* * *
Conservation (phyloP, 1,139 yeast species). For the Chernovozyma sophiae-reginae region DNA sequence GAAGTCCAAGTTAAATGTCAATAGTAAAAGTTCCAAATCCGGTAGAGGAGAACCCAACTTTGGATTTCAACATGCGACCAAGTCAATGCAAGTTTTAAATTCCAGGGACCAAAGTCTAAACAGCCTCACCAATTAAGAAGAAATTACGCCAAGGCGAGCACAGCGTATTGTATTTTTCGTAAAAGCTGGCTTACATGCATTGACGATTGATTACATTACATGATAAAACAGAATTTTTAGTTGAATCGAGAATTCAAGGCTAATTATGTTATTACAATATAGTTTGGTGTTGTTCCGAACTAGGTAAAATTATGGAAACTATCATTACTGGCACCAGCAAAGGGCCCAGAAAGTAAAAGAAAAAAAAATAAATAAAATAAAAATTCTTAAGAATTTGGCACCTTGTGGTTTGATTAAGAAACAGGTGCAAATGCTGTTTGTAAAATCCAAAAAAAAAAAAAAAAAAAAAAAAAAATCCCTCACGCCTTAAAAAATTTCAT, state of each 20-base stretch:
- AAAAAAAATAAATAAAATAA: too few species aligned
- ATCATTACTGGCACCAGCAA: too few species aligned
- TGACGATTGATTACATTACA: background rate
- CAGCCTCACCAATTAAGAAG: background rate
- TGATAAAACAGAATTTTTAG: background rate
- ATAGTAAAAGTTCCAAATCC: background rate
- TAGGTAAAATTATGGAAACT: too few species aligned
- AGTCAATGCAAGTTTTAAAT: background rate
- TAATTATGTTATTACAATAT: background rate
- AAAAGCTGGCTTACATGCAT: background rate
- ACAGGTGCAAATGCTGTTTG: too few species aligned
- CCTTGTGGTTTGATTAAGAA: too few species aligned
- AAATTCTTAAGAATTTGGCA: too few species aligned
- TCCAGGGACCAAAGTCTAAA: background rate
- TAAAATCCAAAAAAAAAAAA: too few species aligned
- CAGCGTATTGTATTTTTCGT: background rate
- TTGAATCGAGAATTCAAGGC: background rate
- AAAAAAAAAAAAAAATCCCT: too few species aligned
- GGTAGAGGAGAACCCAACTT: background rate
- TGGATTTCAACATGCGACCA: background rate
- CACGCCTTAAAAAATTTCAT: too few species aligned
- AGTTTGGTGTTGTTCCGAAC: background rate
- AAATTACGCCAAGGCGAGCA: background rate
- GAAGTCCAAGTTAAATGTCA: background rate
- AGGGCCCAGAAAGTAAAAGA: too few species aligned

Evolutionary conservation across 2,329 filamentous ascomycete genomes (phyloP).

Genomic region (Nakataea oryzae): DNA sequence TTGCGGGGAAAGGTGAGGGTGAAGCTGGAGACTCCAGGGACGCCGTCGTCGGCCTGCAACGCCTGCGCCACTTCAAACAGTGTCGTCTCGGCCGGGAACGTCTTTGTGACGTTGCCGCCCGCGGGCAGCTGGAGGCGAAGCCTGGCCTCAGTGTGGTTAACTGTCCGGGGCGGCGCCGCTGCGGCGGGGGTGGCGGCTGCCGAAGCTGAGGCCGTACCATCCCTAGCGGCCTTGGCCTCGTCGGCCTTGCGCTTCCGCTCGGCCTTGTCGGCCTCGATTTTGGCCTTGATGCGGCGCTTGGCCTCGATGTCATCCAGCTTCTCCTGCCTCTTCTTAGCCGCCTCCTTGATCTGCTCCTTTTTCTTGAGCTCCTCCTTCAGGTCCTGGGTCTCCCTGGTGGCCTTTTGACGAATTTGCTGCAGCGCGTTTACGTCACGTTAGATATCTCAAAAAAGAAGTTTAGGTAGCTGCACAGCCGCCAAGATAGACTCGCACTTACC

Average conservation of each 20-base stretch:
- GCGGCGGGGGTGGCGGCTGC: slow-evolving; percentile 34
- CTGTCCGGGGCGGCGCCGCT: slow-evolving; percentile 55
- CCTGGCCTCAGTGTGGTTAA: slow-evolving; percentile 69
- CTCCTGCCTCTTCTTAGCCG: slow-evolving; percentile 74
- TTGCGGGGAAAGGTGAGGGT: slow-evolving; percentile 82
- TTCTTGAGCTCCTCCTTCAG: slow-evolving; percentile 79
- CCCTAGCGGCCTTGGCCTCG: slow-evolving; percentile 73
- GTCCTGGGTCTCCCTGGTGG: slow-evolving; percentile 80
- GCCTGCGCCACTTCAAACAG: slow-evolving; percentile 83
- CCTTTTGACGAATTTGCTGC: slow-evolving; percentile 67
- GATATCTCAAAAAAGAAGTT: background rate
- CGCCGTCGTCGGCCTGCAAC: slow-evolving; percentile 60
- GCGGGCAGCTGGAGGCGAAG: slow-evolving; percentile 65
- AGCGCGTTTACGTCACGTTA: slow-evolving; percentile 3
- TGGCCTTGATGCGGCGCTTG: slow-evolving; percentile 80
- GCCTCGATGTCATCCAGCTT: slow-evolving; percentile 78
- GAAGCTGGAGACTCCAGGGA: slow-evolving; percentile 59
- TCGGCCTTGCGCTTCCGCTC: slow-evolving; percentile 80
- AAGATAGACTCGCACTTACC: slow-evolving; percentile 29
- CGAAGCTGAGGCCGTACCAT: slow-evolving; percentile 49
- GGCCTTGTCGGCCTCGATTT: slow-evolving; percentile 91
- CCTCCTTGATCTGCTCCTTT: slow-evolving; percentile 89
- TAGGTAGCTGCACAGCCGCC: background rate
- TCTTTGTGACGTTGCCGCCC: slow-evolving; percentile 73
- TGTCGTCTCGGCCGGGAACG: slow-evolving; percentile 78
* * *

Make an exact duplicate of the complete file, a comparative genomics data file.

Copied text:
Conservation (phyloP, 1,139 yeast species). For the Chernovozyma sophiae-reginae region DNA sequence GAAGTCCAAGTTAAATGTCAATAGTAAAAGTTCCAAATCCGGTAGAGGAGAACCCAACTTTGGATTTCAACATGCGACCAAGTCAATGCAAGTTTTAAATTCCAGGGACCAAAGTCTAAACAGCCTCACCAATTAAGAAGAAATTACGCCAAGGCGAGCACAGCGTATTGTATTTTTCGTAAAAGCTGGCTTACATGCATTGACGATTGATTACATTACATGATAAAACAGAATTTTTAGTTGAATCGAGAATTCAAGGCTAATTATGTTATTACAATATAGTTTGGTGTTGTTCCGAACTAGGTAAAATTATGGAAACTATCATTACTGGCACCAGCAAAGGGCCCAGAAAGTAAAAGAAAAAAAAATAAATAAAATAAAAATTCTTAAGAATTTGGCACCTTGTGGTTTGATTAAGAAACAGGTGCAAATGCTGTTTGTAAAATCCAAAAAAAAAAAAAAAAAAAAAAAAAAATCCCTCACGCCTTAAAAAATTTCAT, state of each 20-base stretch:
- AAAAAAAATAAATAAAATAA: too few species aligned
- ATCATTACTGGCACCAGCAA: too few species aligned
- TGACGATTGATTACATTACA: background rate
- CAGCCTCACCAATTAAGAAG: background rate
- TGATAAAACAGAATTTTTAG: background rate
- ATAGTAAAAGTTCCAAATCC: background rate
- TAGGTAAAATTATGGAAACT: too few species aligned
- AGTCAATGCAAGTTTTAAAT: background rate
- TAATTATGTTATTACAATAT: background rate
- AAAAGCTGGCTTACATGCAT: background rate
- ACAGGTGCAAATGCTGTTTG: too few species aligned
- CCTTGTGGTTTGATTAAGAA: too few species aligned
- AAATTCTTAAGAATTTGGCA: too few species aligned
- TCCAGGGACCAAAGTCTAAA: background rate
- TAAAATCCAAAAAAAAAAAA: too few species aligned
- CAGCGTATTGTATTTTTCGT: background rate
- TTGAATCGAGAATTCAAGGC: background rate
- AAAAAAAAAAAAAAATCCCT: too few species aligned
- GGTAGAGGAGAACCCAACTT: background rate
- TGGATTTCAACATGCGACCA: background rate
- CACGCCTTAAAAAATTTCAT: too few species aligned
- AGTTTGGTGTTGTTCCGAAC: background rate
- AAATTACGCCAAGGCGAGCA: background rate
- GAAGTCCAAGTTAAATGTCA: background rate
- AGGGCCCAGAAAGTAAAAGA: too few species aligned

Evolutionary conservation across 2,329 filamentous ascomycete genomes (phyloP).

Genomic region (Nakataea oryzae): DNA sequence TTGCGGGGAAAGGTGAGGGTGAAGCTGGAGACTCCAGGGACGCCGTCGTCGGCCTGCAACGCCTGCGCCACTTCAAACAGTGTCGTCTCGGCCGGGAACGTCTTTGTGACGTTGCCGCCCGCGGGCAGCTGGAGGCGAAGCCTGGCCTCAGTGTGGTTAACTGTCCGGGGCGGCGCCGCTGCGGCGGGGGTGGCGGCTGCCGAAGCTGAGGCCGTACCATCCCTAGCGGCCTTGGCCTCGTCGGCCTTGCGCTTCCGCTCGGCCTTGTCGGCCTCGATTTTGGCCTTGATGCGGCGCTTGGCCTCGATGTCATCCAGCTTCTCCTGCCTCTTCTTAGCCGCCTCCTTGATCTGCTCCTTTTTCTTGAGCTCCTCCTTCAGGTCCTGGGTCTCCCTGGTGGCCTTTTGACGAATTTGCTGCAGCGCGTTTACGTCACGTTAGATATCTCAAAAAAGAAGTTTAGGTAGCTGCACAGCCGCCAAGATAGACTCGCACTTACC

Average conservation of each 20-base stretch:
- GCGGCGGGGGTGGCGGCTGC: slow-evolving; percentile 34
- CTGTCCGGGGCGGCGCCGCT: slow-evolving; percentile 55
- CCTGGCCTCAGTGTGGTTAA: slow-evolving; percentile 69
- CTCCTGCCTCTTCTTAGCCG: slow-evolving; percentile 74
- TTGCGGGGAAAGGTGAGGGT: slow-evolving; percentile 82
- TTCTTGAGCTCCTCCTTCAG: slow-evolving; percentile 79
- CCCTAGCGGCCTTGGCCTCG: slow-evolving; percentile 73
- GTCCTGGGTCTCCCTGGTGG: slow-evolving; percentile 80
- GCCTGCGCCACTTCAAACAG: slow-evolving; percentile 83
- CCTTTTGACGAATTTGCTGC: slow-evolving; percentile 67
- GATATCTCAAAAAAGAAGTT: background rate
- CGCCGTCGTCGGCCTGCAAC: slow-evolving; percentile 60
- GCGGGCAGCTGGAGGCGAAG: slow-evolving; percentile 65
- AGCGCGTTTACGTCACGTTA: slow-evolving; percentile 3
- TGGCCTTGATGCGGCGCTTG: slow-evolving; percentile 80
- GCCTCGATGTCATCCAGCTT: slow-evolving; percentile 78
- GAAGCTGGAGACTCCAGGGA: slow-evolving; percentile 59
- TCGGCCTTGCGCTTCCGCTC: slow-evolving; percentile 80
- AAGATAGACTCGCACTTACC: slow-evolving; percentile 29
- CGAAGCTGAGGCCGTACCAT: slow-evolving; percentile 49
- GGCCTTGTCGGCCTCGATTT: slow-evolving; percentile 91
- CCTCCTTGATCTGCTCCTTT: slow-evolving; percentile 89
- TAGGTAGCTGCACAGCCGCC: background rate
- TCTTTGTGACGTTGCCGCCC: slow-evolving; percentile 73
- TGTCGTCTCGGCCGGGAACG: slow-evolving; percentile 78